Olive Garden's "Culinary Institute" in Tuscany: What the Hell is Happening Over There?
Poor Olive Garden. First the Italian food chain got tagged for accidentally serving a child sangria ("Mom, dis Kool-Aid makes my sgetti bwurry!"), now it's the target of recent internet buzz with tales of what really goes on at its infamous Tuscan cooking school.
You can almost hear the collective sigh from Taco Bell.
Called the Culinary Institute of Tuscany, Olive Garden's cooking school is located in Riserva di Fizzano, a sweet-ass spread in foodie-focused Chianti, Tuscany. According to an anonymous poster on Reddit who claims she's been a manager at the Italian restaurant chain, this "cooking school," where chefs and managers go to, "learn authentic cooking secrets from head chefs and top culinary instructors" is, well, not so much.
According to the Reddit poster, Olive Garden does not own the school and when she went there in 2007, they simply booked the entire hotel for restaurant management and chefs. The visitors "could use the restaurant (closed to the public due to it being off season) as a classroom for maybe an hour here or there and talk about spices or fresh produce for a minute before going sightseeing all day." She added that the only time she saw the"'chef" was when she made a bolognese sauce and had to take pictures of it for a local newspaper.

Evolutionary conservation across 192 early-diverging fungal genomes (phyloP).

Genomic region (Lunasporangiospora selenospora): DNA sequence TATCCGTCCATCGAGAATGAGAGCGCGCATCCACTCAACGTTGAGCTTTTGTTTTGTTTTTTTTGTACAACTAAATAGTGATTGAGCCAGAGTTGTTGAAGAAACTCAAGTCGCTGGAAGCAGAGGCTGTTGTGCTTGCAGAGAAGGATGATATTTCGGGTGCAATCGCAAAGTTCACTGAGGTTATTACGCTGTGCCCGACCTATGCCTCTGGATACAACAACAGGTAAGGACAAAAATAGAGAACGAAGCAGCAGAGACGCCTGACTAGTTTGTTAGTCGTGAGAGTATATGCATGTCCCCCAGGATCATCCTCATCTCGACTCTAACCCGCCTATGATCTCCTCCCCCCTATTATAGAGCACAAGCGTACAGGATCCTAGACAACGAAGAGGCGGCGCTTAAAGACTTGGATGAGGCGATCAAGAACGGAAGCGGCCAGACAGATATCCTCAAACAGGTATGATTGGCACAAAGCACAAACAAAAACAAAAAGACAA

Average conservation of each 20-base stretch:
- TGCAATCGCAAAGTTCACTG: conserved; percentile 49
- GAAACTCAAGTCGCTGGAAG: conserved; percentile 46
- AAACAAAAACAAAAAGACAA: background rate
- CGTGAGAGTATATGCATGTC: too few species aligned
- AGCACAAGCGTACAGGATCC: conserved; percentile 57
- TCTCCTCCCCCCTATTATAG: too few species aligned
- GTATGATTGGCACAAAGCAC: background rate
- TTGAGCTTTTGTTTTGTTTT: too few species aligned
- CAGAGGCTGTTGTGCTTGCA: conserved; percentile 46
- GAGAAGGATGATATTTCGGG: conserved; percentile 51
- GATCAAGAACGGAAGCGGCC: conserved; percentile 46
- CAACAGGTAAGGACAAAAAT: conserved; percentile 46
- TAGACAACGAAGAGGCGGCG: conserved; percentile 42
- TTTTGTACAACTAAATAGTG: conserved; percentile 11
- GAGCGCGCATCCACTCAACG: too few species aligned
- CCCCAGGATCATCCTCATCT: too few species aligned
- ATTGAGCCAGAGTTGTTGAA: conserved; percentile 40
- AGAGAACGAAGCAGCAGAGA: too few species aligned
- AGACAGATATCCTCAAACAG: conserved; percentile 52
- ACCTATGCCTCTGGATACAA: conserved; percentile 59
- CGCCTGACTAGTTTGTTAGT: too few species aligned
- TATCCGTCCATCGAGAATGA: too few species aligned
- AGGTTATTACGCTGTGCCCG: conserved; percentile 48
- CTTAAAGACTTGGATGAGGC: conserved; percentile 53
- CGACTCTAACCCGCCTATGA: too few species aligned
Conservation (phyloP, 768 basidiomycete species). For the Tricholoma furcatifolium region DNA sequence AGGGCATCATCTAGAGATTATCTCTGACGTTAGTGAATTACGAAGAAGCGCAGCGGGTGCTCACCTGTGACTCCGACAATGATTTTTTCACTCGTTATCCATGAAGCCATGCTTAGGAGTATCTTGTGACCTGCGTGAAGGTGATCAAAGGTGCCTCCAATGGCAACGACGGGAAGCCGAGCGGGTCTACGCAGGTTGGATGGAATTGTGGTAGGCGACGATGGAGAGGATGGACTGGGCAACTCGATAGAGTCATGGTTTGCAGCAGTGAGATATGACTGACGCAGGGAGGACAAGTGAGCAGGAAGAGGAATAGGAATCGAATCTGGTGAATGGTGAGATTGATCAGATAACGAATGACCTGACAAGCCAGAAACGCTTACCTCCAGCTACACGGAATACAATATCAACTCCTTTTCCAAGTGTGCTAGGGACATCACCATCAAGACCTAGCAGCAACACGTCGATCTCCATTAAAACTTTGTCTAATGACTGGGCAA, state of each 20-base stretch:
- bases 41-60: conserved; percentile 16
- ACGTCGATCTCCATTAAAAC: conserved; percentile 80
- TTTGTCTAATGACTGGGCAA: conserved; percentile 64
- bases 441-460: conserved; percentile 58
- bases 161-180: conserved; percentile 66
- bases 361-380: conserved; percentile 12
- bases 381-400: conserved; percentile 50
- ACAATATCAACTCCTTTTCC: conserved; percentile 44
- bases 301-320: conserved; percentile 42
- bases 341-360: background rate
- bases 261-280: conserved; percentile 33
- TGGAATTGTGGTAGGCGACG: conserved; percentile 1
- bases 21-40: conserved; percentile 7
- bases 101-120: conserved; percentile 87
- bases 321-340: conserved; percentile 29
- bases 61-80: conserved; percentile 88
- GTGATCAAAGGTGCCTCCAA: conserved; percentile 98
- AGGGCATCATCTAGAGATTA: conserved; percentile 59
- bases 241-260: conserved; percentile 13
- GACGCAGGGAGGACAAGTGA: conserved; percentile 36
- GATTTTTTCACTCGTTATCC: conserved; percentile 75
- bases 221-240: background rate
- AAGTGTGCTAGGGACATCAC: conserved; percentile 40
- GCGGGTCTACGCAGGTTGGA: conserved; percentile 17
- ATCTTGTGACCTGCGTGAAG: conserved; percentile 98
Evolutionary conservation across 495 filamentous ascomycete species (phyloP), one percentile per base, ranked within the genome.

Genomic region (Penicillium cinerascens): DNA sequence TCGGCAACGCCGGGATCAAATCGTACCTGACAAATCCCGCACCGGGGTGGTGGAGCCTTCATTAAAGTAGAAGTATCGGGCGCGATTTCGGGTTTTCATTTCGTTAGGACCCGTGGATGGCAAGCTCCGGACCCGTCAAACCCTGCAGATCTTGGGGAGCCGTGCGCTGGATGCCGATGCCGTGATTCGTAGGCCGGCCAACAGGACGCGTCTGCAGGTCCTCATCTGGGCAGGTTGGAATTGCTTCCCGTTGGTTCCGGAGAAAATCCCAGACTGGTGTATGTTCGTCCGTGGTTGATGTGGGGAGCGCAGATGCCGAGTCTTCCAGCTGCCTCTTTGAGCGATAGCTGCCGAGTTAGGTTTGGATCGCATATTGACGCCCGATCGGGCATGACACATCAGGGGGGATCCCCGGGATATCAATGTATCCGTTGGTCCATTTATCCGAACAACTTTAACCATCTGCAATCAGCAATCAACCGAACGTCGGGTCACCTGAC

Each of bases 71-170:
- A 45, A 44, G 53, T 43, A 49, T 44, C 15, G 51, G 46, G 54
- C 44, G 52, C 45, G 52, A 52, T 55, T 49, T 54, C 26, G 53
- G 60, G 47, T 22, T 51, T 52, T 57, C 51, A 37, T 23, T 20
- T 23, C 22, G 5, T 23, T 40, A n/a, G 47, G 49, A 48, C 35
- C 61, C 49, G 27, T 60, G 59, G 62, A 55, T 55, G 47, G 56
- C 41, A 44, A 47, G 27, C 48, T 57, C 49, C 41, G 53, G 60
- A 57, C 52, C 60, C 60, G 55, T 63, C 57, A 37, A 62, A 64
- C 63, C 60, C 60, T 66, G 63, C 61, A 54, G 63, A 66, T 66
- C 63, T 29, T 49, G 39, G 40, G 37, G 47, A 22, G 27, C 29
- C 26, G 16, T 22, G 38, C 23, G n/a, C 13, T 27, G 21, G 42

TIME (wait, TIME cares about this?) fact-checked the claims and verified there is a rustic farmhouse and a restaurant, but no school per se. A spokesperson for the hotel confirmed an agreement does exist between them and Olive Garden and that about a dozen people each week visit in the off-season between November and March. The chef spends some time with them, but there is no school. The house and kitchen belong to a local wine label.
Stupid internet. Stop freaking out already. So Olive Garden's "Culinary Institure" isn't some cutting-edge culinary academy, did anyone believe it was anyway? IT'S OLIVE GARDEN -- home of unlimited soup, salad, breadsticks, and suburbanites -- hardly authentic Italian cuisine. Plus, as a manager or chef of a corporately-run restaurant where the bullshit has to be as bottomless as the breadsticks, a free trip to Italy sounds like a nice incentive to stick around for a while.
What do you think Olive Garden grub-lubbers? Should the restaurant's "Culinary Institute" be exposed for what it truly is or should we all just go back to watching this on the world wide interweb?
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